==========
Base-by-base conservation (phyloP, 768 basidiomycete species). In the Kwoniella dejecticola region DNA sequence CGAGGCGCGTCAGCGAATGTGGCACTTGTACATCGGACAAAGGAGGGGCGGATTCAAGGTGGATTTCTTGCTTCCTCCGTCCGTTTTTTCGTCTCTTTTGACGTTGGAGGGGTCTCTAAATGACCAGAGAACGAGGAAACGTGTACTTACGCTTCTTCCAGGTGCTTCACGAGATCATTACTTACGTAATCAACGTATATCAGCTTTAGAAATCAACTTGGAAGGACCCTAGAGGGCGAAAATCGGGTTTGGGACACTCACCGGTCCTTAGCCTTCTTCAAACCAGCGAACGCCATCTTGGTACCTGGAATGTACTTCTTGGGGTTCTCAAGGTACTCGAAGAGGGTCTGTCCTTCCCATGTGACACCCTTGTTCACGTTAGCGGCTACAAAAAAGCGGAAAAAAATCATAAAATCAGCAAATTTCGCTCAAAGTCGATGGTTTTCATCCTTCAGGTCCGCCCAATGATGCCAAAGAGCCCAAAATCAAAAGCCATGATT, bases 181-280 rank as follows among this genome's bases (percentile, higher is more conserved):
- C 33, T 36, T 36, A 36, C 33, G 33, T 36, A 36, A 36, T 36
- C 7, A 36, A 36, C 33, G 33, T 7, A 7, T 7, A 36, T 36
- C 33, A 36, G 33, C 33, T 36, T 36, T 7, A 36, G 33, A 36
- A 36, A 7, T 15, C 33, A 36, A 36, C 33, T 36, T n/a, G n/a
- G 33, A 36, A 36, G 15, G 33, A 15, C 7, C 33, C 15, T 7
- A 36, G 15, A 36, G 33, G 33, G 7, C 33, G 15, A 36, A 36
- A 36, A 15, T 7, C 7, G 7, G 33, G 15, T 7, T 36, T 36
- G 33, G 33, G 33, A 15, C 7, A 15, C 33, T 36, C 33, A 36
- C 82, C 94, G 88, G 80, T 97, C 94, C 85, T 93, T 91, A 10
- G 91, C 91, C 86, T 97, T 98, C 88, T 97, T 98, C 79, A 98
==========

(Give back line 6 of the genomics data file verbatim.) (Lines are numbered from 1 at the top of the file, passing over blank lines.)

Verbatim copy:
- G 33, A 36, A 36, G 15, G 33, A 15, C 7, C 33, C 15, T 7